CURATED WORK

Tempe as Language—An Indonesian Village Revitalisation Mini-Project

Kirsten Bradley

Milkwood

PORTAL Journal of Multidisciplinary International Studies, Vol. 13, No. 2, July 2016.

Designing Futures in Indonesia, Curated Works Special Issue, Curated by Alexandra Crosby.

© 2016 by Kirsten Bradley. This is an Open Access article distributed under the terms of the Creative Commons Attribution 4.0 Unported (CC BY 4.0) License (https://creativecommons.org/licenses/by/4.0/), allowing third parties to copy and redistribute the material in any medium or format and to remix, transform, and build upon the material for any purpose, even commercially, provided the original work is properly cited and states its license.

Citation: Bradley, K. 2016. Tempe as Language—An Indonesian Village Revitalisation Mini-Project. PORTAL Journal of Multidisciplinary International Studies, 13:2, 1-9. http://dx.doi.org/10.5130/portal.v13i2.5066

ISSN 1449-2490 | Published by UTS ePRESS | http://portal.epress.lib.uts.edu.au

Corresponding author: Kirsten Bradley, Milkwood, PO Box 574, Daylesford Victoria 3460 Australia. https://www.milkwood.net; kirsten@milkwood.net

DOI: http://dx.doi.org/10.5130/portal.v13i2.5066
Article History: Received 20/06/2016; Revised 27/06/2016; Accepted 11/07/2016; Published 09/08/2016

Abstract

In Kandangan, a village in the Temmanggung Regency (Kabupaten Temanggung) in the Province of Central Java, tempe bunguk used to be a daily food—using locally grown bunguk beans—and made in many households. But imported blocks of tempe from China made with industrially grown soy beans have slowly crept in and replaced it. As part of her food skills mapping (a part of the Spedagi Project), Francisca Callista (Siska) went searching for what used to be eaten in her village, and for those who could remember how to make it.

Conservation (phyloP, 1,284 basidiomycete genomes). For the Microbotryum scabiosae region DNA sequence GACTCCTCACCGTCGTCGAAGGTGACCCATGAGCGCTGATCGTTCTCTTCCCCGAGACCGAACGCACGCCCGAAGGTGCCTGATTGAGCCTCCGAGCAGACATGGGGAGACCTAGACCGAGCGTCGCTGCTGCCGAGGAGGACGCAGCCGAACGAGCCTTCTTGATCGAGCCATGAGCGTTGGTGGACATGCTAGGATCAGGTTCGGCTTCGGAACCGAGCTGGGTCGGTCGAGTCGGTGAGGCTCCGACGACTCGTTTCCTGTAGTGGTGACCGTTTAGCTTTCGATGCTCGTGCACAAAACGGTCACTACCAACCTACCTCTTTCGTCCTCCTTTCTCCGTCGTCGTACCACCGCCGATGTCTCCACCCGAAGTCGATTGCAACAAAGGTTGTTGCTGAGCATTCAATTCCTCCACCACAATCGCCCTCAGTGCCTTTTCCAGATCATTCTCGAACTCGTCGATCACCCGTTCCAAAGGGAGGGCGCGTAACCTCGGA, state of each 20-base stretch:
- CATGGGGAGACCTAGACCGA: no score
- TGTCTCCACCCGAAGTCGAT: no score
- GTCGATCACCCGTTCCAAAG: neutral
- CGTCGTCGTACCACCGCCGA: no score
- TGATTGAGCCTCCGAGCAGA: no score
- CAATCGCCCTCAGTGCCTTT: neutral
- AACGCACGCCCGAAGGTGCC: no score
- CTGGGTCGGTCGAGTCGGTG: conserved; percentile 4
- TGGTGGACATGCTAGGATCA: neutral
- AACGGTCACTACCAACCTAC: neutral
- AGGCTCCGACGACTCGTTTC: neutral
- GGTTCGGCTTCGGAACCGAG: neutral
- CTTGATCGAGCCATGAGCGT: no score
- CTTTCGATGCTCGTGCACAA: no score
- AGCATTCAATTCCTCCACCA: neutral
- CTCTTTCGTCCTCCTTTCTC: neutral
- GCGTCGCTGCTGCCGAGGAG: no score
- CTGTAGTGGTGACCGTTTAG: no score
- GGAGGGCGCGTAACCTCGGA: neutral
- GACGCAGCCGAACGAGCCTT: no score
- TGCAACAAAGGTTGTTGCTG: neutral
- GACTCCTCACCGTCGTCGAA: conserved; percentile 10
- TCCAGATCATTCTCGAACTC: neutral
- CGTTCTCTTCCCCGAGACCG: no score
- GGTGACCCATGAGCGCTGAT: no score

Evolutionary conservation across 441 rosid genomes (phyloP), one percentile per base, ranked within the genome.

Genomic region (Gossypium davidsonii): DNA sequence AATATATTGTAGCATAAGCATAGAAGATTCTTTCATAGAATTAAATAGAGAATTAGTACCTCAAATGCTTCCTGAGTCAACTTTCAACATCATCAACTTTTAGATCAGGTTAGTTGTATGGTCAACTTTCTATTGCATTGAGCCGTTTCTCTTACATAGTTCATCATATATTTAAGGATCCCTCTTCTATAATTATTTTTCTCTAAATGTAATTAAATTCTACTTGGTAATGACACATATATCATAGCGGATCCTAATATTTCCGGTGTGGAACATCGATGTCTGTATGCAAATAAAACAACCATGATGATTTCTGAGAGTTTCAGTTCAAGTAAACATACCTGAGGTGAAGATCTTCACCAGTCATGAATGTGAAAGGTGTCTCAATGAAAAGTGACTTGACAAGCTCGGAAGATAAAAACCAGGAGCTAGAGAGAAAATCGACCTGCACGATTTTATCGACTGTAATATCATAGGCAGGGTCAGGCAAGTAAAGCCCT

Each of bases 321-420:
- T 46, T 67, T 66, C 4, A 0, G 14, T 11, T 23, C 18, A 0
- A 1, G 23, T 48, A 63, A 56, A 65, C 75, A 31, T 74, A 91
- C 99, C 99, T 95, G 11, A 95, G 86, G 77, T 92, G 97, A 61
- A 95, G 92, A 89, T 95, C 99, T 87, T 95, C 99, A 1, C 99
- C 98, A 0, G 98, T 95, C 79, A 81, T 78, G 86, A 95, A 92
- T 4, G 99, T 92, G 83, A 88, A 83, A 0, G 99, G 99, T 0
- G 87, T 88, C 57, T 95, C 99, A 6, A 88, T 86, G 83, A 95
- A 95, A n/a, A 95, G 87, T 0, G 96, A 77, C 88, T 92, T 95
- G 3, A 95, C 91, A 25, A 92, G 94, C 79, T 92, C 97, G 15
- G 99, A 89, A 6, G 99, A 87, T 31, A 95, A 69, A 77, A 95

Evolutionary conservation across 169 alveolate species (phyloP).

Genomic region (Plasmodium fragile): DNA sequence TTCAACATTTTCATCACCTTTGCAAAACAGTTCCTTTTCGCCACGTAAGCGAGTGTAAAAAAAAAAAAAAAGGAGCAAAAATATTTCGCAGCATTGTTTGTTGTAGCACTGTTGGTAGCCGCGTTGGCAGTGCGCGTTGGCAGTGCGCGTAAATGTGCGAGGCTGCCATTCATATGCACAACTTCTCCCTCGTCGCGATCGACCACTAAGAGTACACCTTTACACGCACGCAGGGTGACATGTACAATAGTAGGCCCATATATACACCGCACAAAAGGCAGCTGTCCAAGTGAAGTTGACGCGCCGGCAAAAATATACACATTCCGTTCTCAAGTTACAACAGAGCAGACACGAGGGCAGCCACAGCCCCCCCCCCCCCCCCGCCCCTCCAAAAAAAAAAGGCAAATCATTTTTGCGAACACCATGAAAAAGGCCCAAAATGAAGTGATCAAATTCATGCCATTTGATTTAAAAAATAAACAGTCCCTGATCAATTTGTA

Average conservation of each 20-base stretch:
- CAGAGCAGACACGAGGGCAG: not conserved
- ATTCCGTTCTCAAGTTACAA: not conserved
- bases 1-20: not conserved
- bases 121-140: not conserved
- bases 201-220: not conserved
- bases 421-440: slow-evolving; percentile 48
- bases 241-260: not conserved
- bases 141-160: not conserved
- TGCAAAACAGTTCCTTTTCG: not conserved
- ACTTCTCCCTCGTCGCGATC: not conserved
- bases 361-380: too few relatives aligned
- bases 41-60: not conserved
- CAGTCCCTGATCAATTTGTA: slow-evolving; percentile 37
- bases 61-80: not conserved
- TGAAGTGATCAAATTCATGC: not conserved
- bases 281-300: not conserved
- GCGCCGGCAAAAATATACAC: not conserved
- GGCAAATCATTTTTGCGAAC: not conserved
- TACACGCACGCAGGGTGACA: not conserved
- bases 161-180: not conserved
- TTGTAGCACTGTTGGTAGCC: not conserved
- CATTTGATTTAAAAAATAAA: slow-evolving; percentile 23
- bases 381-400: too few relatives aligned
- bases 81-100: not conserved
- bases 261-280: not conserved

Keywords

Indonesia; Java; Jawa; design; tempe bunguk; preserving; fermenting; permaculture; food cultures; food practices; food design; food tradition; slow food

In Kandangan, a village in the Temmanggung Regency (Kabupaten Temanggung) in the Province of Central Java, tempe bunguk used to be a daily food—using locally grown bunguk beans—which was made in most households. But imported blocks of tempe from China, made with industrially grown soy beans, have slowly crept in and replaced it.

As part of her food skills mapping—within the Spedagi Project, an Indonesian ‘movement in village revitalization’—Francisca Callista (Siska) went searching for what used to be eaten in her village, and for those who could remember how to make it.

She found Parni, who remembered how to make tempe bunguk as her mother did, so they went to the market and purchased two kilograms of dried bunguk beans. The resulting tempe worked, much to everyone’s delight and slight surprise, and it sold out in the first three households. And so more was made.

Following word that tempe bunguk was again being made in the village, after two months Subiyani came forward to tell Parni and Siska that he was growing bunguk just at the edge of the village—as a living fertiliser for his banana crops. One hundred percent ‘Kandangan tempe bunguk’ was born!

The husk and bean skins have traditionally been used as a batik dye, and so Siska has been passing them along to Yuni, a local batik artist, to begin experimenting with.